This humanitarian crisis is compounded by increasing violence and insecurity, forcing many to flee their homes and trying to leave the country, often under unsafe conditions. Health and sanitation have been gravely compromised and education is seriously disrupted. The need for action is urgent and compelling and requires concerted attention.
The multi-faceted Haitian crisis requires multi-pronged, multi-national responses and we need to work on all fronts at the same time. While the political challenges need attention, we must also address the immediate needs of the population. It is of serious concern that humanitarian agencies, due to insecurity, have been prevented from clearing shipments and delivering well-needed assistance. The resulting vulnerability and weakened resilience have contributed to conditions for ongoing crime. We must break this vicious cycle!
Jamaica recognizes the importance of collaboration between Haiti and the international community on sustainable solutions to alleviate the food security situation.
Innovative approaches, including through a humanitarian corridor supported by international partners, would assist in unblocking the supply chain and in facilitating imports and distribution. Support for the overwhelmed Haitian National Police is therefore urgently required so they can help with the movement of goods into and through the ports to communities.
Beyond these immediate concerns, we also need to support the development of sustainable solutions for home-grown food production and agro-processing. Capacity-building initiatives can focus on strengthening local institutions, farmers’ cooperatives, and extension services to ensure the transfer of knowledge and skills. Farmers will also need assistance in the event of natural disasters.
School feeding programmes, using local inputs, and assisted by relevant international agencies, could stimulate the local economy and provide alternative avenues for growth. This could also be a disincentive to those for whom gang violence is attractive. We, therefore, need to empower local communities and enhance their capacity to address food security challenges.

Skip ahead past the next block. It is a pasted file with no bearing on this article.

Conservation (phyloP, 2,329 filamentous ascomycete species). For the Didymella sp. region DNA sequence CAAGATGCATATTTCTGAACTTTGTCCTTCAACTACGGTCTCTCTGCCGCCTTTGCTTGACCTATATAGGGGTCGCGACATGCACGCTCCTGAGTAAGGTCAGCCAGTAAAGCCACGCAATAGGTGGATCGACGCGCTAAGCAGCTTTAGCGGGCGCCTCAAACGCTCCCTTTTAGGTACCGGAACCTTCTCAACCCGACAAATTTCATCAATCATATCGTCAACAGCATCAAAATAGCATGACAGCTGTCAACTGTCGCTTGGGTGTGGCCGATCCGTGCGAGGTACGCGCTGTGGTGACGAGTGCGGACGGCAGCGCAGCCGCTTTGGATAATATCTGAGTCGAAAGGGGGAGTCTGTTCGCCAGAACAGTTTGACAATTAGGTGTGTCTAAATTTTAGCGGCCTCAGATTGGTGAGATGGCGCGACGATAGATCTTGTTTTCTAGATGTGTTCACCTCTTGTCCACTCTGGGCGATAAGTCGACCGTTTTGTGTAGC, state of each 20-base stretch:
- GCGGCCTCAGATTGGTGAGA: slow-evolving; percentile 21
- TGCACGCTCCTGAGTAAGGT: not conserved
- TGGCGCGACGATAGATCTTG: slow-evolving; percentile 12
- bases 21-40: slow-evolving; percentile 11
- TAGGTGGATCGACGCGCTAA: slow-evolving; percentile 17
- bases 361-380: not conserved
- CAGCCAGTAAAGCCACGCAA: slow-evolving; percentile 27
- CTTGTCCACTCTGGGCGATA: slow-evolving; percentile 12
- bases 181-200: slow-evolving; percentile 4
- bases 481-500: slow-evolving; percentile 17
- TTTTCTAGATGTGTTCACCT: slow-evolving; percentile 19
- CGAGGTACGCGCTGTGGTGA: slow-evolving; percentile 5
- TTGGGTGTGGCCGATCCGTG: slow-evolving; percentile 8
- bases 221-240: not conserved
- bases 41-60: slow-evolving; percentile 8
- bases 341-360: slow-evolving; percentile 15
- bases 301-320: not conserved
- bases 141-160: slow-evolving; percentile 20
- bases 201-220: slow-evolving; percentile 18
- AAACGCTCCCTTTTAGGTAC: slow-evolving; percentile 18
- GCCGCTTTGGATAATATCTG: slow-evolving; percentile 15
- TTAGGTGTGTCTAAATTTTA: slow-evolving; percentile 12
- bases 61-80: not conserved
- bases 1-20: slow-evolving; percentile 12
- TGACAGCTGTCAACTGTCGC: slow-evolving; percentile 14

In these efforts, donor countries, the UN-system and other multilateral organizations, international financial institutions, as well as civil society, have a vital role to play.
Jamaica welcomes the many commitments of support to the Humanitarian Response Plan 2023, and the funds which have been made available for urgent responses.
While commending those governments, UN agencies, and NGOs that have delivered on their pledges, the Humanitarian Response Plan remains severely underfunded. Let me, therefore, reiterate the appeal for partners to increase contributions of funds either directly or indirectly.
Jamaica and CARICOM will, of course, continue to act in support of our Haitian brothers and sisters. However, we call on the international community to join in and enable us to multiply and accelerate our efforts to address the dire security and humanitarian situation.
Ladies and Gentlemen,
The call is urgent; the needs are clear.
Let us bolster their determination to find solutions to the political situation, with our commitment to providing support for the population.
Let us continue to support Haiti and its people whose strength and resilience have demonstrated their fierce pride in freedom and independence since the days of the Haitian Revolution.
Let us also continue to support their right to peace and security, development and dignity and sustainable livelihoods.
Let us do what we can. Let us do ALL we can.
I thank you.